The Intuition Network, A Thinking Allowed Television Underwriter, presents the following transcript from the series Thinking Allowed, Conversations On the Leading Edge of Knowledge and Discovery, with Dr. Jeffrey Mishlove.

THE MYSTERY OF CREATION with RICHARD GROSSINGER, Ph.D. 

JEFFREY MISHLOVE, Ph.D.: Hello and welcome. Our topic today is "The Mystery of Creation." How is it that we human beings on this planet have precipitated out of the vast emptiness of the cosmos, or perhaps out of the debris of ancient stars and galaxies? And isn't it interesting to notice how we project our deepest dreams, our myths, our archetypal images onto the night sky about us? With me today is Dr. Richard Grossinger, author of The Night Sky, and also Planet Medicine -- an anthropologist, and publisher of North Atlantic Books in Berkeley, California. Welcome, Richard.

RICHARD GROSSINGER, Ph.D.: Thank you.

MISHLOVE: It's a pleasure to have you here. You know, it's interesting how astronomy as a science has discovered so much about the universe. We can look at galaxies that are millions, even billions, of light years away, using our probes. And yet for all we know about the world around us, there's an essential mystery to it, how it even got there in the first place. It seems as if we live in a kind of paradoxical situation, surrounded both by knowledge and mystery, and perhaps lost between those two poles.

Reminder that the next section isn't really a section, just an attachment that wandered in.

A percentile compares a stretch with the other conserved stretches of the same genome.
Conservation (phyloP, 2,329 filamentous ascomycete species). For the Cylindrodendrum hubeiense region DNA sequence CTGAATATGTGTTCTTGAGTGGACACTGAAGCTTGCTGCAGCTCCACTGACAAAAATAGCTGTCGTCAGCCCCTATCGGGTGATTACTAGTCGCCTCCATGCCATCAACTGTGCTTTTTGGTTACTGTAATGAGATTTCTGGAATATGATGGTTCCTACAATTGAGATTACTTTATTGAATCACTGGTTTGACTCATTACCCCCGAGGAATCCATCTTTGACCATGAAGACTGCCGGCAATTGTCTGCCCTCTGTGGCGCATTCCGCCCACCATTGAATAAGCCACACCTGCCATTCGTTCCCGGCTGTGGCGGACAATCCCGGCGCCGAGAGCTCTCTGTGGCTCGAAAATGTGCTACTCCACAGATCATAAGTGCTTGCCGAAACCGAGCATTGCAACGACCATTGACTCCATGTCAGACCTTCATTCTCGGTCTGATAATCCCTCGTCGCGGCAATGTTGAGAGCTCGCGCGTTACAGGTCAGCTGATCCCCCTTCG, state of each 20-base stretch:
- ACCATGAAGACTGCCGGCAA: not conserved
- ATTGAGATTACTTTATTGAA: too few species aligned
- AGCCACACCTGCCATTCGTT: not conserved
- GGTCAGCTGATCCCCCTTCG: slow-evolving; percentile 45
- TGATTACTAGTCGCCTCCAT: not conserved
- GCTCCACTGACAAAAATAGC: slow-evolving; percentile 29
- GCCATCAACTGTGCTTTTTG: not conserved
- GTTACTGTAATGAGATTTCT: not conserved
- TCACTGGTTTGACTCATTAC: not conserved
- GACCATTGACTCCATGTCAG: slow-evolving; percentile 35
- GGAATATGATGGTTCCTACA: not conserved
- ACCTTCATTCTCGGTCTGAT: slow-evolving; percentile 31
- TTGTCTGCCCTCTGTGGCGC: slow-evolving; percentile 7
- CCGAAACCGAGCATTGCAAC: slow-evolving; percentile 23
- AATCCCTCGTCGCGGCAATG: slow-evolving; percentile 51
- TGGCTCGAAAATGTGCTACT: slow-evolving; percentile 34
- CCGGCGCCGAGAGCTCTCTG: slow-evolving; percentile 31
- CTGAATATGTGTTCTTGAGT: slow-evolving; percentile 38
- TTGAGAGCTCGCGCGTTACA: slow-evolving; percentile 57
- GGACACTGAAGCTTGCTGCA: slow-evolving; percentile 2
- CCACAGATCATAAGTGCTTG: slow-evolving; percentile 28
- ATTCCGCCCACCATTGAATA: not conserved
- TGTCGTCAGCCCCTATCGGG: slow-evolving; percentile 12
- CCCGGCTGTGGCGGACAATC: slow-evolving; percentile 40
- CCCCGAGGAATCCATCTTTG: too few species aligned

GROSSINGER: Well, I think that's true, and one of the interesting things about tracing, for instance, the universe back to an original explosion, out of which supposedly all differentiation into matter and form comes, is that it doesn't really answer the question of creation, because creation then must have preceded that. When we talk about the big-bang origin of the universe, which is the current astronomical fantasy, we sort of slip out of the notion that we're talking about creation, even though we pretend that we are. Astronomers will say things like, well, maybe the universe contracted into that little spot, and then it exploded, and it keeps doing that cyclically, and so forth.